J. Ma, J.T.W. Yeow, J.C.L. Chow, and R.B. Barnett


Dosimetry, radiation detection, radiation sensor, carbon nanotubes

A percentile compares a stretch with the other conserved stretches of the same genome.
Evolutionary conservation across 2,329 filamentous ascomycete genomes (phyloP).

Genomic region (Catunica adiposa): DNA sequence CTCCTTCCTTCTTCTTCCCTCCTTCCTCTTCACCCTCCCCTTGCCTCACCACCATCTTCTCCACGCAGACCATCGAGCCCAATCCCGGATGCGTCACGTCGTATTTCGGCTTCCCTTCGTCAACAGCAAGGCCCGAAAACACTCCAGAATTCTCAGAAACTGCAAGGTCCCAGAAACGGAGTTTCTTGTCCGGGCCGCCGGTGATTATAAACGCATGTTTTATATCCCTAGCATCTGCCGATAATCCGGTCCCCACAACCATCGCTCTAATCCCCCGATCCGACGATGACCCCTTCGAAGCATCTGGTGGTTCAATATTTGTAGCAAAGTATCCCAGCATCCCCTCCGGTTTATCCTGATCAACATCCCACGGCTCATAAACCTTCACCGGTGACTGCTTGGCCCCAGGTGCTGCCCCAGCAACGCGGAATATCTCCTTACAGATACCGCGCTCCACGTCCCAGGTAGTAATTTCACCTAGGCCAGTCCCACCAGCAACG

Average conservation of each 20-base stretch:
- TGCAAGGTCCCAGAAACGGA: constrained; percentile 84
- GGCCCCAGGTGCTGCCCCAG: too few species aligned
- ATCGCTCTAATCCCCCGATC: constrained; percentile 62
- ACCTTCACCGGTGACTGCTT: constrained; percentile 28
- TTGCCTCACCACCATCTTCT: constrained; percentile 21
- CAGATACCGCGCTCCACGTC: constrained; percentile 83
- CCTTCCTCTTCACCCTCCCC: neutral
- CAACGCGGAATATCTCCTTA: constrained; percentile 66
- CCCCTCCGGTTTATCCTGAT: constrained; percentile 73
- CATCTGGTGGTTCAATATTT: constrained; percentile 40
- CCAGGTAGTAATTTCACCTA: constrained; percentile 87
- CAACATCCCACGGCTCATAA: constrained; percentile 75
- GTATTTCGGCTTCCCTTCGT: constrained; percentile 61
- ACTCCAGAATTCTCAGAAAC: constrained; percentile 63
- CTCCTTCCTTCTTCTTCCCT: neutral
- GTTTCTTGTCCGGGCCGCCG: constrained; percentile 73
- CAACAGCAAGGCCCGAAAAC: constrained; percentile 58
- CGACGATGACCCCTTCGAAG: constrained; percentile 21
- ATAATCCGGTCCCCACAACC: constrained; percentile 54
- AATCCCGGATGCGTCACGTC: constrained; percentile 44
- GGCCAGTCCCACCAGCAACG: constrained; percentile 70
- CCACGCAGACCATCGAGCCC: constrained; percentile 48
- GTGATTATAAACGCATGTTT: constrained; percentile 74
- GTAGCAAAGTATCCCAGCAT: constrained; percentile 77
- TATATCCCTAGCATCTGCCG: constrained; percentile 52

Dosimetric measurements and monitoring play an essential role in radiotherapy. Because of their sensitivity and relatively flat energy response ionization chambers remain the most important dosimeters. However, ionization chambers usually have large physical dimensions and require high bias voltages to achieve acceptable ionization collection efficiency. Such disadvantages limit their applications for in vivo dose measurements. The availability of novel materials such as carbon nanotubes (CNTs) has created the potential to miniaturize traditional ionization chambers and lower the bias voltages. This paper describes a new CNT-based radiation sensor. In the first stage, characteristics of the sensor were examined with two stainless steel electrodes. The sensor displayed excellent linear responses to exposure and showed accurate responses to oblique incident beam measurements. These experimental results showed that the prototype sensor is suitable for studying the ionization collection efficiency of CNTs. In the second stage, square- and irregular-shaped CNTs electrodes were designed. Saturation characteristics of the sensor with the CNTs electrodes were measured. Experimental results and ongoing work are presented and discussed in this paper.

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